A popular technique recommended by a number of clinical teaching bodies is the ‘Four step method’ described by Walker and Peyton in 1998. The steps of demonstration, deconstruction, comprehension and performance offer a framework for teaching manual skills.4 This method is recommended by a number of Australian state government healthcare networks in their ‘Superguide: A guide to supervising doctors in training’5; however, anecdotally this resource is not widely known about or used by teaching ophthalmologists. We conducted a survey to explore the techniques used by consultants at The Royal Victorian Eye and Ear Hospital (RVEEH) in Melbourne, Australia, to teach cataract surgery (phacoemulsification) to trainees in the operating theatre, and to see how their practices aligned with the available literature on teaching surgical skills. The questions asked were:


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Do you use the ‘four-step method’ (Demonstration, Deconstruction, Comprehension, Performance)? Do you teach the end of the procedure first? Do you teach the easiest part of the operation first? Do you break down the procedure into its component parts? Do you teach heuristics? (‘tips’ or ‘rules of thumb’) Do you use ‘stop and swap’? (trainee stops when having difficulty, swaps with consultant who completes this component, and then swaps back with trainee who continues) Do you use any other techniques?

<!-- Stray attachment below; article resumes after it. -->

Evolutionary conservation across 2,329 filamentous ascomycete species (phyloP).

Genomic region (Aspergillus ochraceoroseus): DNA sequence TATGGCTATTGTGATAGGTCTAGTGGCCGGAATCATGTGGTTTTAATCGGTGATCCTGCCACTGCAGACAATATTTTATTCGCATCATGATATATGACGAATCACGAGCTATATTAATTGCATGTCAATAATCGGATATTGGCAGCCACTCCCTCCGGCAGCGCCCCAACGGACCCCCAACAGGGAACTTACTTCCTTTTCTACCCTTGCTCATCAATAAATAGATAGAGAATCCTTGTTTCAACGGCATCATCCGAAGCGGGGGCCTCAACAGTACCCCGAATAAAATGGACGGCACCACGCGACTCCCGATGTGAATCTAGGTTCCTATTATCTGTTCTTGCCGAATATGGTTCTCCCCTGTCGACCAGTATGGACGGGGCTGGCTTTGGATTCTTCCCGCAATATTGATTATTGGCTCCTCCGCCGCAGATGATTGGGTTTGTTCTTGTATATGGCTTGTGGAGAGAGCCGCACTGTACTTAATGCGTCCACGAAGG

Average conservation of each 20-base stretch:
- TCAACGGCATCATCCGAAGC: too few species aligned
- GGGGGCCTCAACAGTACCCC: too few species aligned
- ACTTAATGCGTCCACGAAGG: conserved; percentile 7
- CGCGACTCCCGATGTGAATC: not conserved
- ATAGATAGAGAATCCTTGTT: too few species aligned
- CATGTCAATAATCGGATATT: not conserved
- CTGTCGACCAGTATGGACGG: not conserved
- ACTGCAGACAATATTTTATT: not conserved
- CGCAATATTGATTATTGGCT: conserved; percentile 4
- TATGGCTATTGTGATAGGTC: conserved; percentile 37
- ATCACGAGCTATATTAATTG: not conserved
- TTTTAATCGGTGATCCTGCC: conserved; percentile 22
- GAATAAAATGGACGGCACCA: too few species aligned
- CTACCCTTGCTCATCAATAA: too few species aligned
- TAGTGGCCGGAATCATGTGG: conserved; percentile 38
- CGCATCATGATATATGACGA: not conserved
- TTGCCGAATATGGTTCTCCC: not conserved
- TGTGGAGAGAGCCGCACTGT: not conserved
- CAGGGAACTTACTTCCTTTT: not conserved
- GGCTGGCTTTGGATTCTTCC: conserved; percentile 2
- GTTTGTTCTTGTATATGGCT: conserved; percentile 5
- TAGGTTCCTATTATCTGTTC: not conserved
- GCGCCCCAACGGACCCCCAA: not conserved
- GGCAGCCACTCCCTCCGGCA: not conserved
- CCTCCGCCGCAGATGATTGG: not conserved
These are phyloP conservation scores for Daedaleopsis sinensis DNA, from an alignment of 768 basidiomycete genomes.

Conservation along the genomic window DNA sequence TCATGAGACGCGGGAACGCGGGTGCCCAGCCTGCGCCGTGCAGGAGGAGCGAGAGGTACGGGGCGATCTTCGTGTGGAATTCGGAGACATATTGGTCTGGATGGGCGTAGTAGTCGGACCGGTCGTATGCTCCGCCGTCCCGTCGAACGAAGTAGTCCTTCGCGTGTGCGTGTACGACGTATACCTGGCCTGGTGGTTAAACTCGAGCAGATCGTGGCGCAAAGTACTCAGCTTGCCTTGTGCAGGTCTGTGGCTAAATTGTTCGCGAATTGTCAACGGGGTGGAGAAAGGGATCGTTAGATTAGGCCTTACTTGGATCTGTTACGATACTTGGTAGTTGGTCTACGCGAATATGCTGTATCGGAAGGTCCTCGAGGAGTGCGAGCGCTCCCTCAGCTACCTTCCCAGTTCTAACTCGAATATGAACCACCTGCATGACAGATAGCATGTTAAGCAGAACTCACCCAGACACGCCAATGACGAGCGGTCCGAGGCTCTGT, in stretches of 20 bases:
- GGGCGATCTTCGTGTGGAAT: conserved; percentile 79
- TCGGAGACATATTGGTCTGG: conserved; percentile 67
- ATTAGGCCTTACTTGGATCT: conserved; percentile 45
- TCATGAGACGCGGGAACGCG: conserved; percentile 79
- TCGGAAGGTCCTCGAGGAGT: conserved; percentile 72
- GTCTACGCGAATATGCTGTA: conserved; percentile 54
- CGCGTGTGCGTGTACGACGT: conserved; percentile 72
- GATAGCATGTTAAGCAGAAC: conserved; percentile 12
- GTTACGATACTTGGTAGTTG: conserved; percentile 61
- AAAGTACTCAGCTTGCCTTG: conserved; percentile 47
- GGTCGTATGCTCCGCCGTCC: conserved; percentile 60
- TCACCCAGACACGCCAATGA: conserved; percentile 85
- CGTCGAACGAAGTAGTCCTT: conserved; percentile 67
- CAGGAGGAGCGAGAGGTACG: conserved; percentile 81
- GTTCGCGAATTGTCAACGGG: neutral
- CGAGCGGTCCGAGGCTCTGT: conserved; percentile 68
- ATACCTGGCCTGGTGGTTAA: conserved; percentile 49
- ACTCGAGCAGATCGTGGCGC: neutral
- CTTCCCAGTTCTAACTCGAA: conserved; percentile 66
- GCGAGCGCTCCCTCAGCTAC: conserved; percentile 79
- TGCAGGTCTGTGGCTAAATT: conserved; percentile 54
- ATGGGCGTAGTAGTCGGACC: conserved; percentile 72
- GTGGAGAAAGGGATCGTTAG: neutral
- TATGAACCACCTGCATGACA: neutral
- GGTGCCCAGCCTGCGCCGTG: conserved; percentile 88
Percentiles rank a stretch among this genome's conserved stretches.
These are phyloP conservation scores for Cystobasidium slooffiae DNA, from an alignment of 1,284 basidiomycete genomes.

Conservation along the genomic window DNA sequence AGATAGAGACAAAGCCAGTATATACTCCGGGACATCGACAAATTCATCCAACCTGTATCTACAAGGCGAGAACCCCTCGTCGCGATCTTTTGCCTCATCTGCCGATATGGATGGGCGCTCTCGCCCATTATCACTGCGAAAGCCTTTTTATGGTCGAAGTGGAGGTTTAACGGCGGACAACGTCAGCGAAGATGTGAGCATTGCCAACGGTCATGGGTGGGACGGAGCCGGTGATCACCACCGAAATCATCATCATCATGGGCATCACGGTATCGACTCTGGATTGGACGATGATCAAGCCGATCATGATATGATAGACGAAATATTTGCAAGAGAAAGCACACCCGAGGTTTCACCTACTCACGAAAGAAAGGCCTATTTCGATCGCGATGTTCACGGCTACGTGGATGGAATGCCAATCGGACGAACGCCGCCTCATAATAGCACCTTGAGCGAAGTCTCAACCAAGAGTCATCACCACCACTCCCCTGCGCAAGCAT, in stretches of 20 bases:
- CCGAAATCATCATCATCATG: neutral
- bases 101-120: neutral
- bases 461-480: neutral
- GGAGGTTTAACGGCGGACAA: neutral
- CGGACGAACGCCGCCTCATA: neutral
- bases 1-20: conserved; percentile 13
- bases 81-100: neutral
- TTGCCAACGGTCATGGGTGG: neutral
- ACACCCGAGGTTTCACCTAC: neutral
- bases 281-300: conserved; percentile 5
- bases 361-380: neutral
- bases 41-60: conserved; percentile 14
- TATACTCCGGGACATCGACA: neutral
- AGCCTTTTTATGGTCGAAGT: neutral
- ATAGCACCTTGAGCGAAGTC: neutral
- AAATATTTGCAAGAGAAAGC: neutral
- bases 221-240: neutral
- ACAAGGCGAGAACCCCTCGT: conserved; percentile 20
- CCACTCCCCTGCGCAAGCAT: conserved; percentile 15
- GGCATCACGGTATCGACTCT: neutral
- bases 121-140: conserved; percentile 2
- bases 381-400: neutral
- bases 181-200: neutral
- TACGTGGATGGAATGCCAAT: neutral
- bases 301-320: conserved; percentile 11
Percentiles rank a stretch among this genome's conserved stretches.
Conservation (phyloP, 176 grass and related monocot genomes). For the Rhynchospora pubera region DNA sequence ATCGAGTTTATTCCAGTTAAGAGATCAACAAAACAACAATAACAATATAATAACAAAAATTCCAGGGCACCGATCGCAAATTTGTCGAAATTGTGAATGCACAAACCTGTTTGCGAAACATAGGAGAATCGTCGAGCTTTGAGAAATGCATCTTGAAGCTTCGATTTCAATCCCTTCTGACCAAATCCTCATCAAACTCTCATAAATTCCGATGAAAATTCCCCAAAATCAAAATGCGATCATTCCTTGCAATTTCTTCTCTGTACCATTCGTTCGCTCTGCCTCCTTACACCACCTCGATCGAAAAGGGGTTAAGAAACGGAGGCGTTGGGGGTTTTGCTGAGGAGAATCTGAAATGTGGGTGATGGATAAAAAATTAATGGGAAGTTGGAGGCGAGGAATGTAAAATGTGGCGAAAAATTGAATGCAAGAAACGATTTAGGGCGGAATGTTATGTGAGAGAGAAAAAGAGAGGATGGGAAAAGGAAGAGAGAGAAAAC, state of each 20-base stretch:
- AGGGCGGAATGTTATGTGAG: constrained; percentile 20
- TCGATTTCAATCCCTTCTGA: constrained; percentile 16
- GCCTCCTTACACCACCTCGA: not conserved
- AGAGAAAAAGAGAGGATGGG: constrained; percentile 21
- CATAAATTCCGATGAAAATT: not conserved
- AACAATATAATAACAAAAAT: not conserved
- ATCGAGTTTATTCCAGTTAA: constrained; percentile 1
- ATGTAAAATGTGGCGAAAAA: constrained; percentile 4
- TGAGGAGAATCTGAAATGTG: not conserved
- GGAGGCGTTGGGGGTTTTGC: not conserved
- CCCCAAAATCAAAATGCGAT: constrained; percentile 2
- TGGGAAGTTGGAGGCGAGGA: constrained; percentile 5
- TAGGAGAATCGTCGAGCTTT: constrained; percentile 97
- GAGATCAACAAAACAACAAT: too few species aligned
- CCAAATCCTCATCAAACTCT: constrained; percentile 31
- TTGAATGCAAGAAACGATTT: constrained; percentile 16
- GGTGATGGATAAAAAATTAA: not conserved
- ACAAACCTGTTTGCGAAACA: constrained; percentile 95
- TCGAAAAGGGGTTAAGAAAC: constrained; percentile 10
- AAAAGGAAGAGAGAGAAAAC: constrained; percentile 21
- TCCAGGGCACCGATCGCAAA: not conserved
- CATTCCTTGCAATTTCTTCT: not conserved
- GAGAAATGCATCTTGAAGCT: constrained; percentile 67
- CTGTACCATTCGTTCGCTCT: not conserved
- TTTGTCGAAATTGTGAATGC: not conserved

There were 52 out of 104 consultants who responded to the survey. Among the responders, 18 reported that they did not teach phacoemulsification. Of the remaining 34 consultants, approximately 80–90% used each of the first five abovementioned techniques (four-step method, end of the procedure first, easiest part first, component parts and using heuristics). The most popular method was ‘stop and swap’, utilized by 34/35 consultants. This method allows consultants to take over when a trainee experiences difficulty, complete that particular component, and swap back for the trainee to continue. To our knowledge, this ‘stop and swap’ technique has not previously been described in the literature, but is evidently very popular in our sample group and offers an alternative to a consultant taking over and finishing the procedure. Our results showed that consultants at RVEEH use a number of different techniques when teaching phacoemulsification to trainees in the operating theatre. These were consistent with current medical educational principles for teaching clinical skills, including the ‘fourstep method’ and starting with the end of the procedure first. This survey also showed popularity of a highly utilized but not previously described technique, ‘stop and swap.’ Making resources like the ‘Superguide: A guide to supervising doctors in training’ more easily accessible, and © 2015 Royal Australian and New Zealand College of Ophthalmologists